BUENOS AIRES, Argentina (AP) — Argentina’s state-controlled YPF energy company announced on Thursday the discovery of a new reserve of shale gas and oil that could help make the South American country an energy exporter in the years ahead.
“We have for the first time perforated a new ‘mother rock’ in Argentina,” YPF CEO Miguel Galuccio said.
He said the new reserve, located in the provinces of Chubut and Santa Cruz near the Golfo San Jorge, is entirely separate from the vast “Vaca Muerta” or “Dead Cow” reserve that has given Argentina the world’s third-largest shale potential behind the U.S. and China.
Galuccio, who will spend much of September presenting YPF’s growth strategy to major American energy companies, said secrecy regulations bar him from providing estimates of how much crude oil and natural gas might be in the new find.
But he said the discovery could represent another great opportunity for profits from 50-50 partnerships with YPF in the years ahead. Overall, he said, foreign oil companies partnering with YPF can expect a 15 percent to 20 percent return on their investments.
YPF hopes to invest $37.2 billion through the end of 2017, 73 percent of which would be devoted to production, 22 percent to improving refinery capacity and 4 percent to new exploration, Galuccio said while laying out the company’s five-year strategic plan to financial journalists.
Those percentages reflect what sets Argentina apart from many other countries — its reserves are already identified and it already has the pipelines, electricity networks, roads and other infrastructure in place to exploit them.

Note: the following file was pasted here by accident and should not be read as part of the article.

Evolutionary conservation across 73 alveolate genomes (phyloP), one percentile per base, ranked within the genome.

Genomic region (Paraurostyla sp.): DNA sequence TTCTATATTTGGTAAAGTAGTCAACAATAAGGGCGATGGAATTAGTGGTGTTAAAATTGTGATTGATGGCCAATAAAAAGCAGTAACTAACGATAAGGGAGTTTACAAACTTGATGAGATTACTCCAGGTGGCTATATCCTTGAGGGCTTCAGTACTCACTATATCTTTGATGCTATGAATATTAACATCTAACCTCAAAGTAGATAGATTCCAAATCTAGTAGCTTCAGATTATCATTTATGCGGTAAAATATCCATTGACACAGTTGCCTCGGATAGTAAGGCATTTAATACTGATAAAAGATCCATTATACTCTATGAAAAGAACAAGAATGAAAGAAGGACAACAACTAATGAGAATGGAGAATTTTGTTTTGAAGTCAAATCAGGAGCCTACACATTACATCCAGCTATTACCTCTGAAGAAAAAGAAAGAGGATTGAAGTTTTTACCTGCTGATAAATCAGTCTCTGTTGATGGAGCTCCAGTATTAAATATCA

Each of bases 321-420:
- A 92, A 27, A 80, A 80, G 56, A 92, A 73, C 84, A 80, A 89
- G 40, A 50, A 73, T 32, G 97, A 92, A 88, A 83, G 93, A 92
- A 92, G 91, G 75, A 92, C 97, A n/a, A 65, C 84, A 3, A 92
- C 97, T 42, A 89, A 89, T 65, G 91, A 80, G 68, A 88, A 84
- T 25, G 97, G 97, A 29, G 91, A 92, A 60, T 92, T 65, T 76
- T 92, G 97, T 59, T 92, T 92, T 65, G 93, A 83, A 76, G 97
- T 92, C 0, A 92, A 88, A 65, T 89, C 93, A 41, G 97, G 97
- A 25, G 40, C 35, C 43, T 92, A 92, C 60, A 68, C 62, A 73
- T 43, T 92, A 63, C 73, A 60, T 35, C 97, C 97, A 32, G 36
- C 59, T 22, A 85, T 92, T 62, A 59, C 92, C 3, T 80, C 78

The trouble is that the government spooked investors by expropriating control of YPF from Spain’s Grupo Repsol in April without paying compensation. Some analysts predict that no big oil company will commit significant new money until Argentina pays the $10.5 billion that Repsol says it’s owed.
After three months as YPF’s CEO, Galuccio has not announced any major new inflow of foreign capital despite repeatedly promising that he will personally do all he can to protect such investments. He acknowledged that “the conflict with Repsol” has scared off some investors.
“I would not hide the fact that after an expropriation there will be people who will wait and see how things develop,” he said. “But we’re a company aligned with a government in a country with a huge potential in oil and gas. I do believe this is the right model.”
Despite providing no clarity on the question of compensating Repsol, Galuccio said YPF is proving it can be a reliable partner.
“We’re showing signs that we’ll be extremely consistent. We’ve honored almost all our debts; we’ve continued to be listed in the New York Stock Exchange,” he said. “I think the fear will disappear over time as long as we show results.”
YPF laid out its challenges in a 400-page legal filing to the U.S. Securities and Exchange Commission in April that said the company ended 2011 nearly $1.8 billion short of “working cash” and with most of its $12 billion in debts due in less than a year. Much of the debt also was lent under conditions that require immediate repayment if control of the company changes.
But Galuccio denied Thursday that YPF faces a crippling cash crunch. He said that all the debt holders except for Repsol have agreed to delay collecting and that YPF will issue a peso bond in Argentina beginning next week to fund immediate production increases. By the end of the year or in early 2013, the company might even issue bonds internationally, he said.
However, taking on major new debt is not part of YPF’s five-year growth strategy, which aims to reverse production declines, supply Argentina’s growing economy without more expensive fuel imports and even establish Argentina as a net energy exporter.
The plan calls for 70 percent of YPF’s growth to be financed through the sale of Argentina’s own oil and gas. And Argentina can recover its energy capacity without major new foreign investments, if it has to, Galuccio said.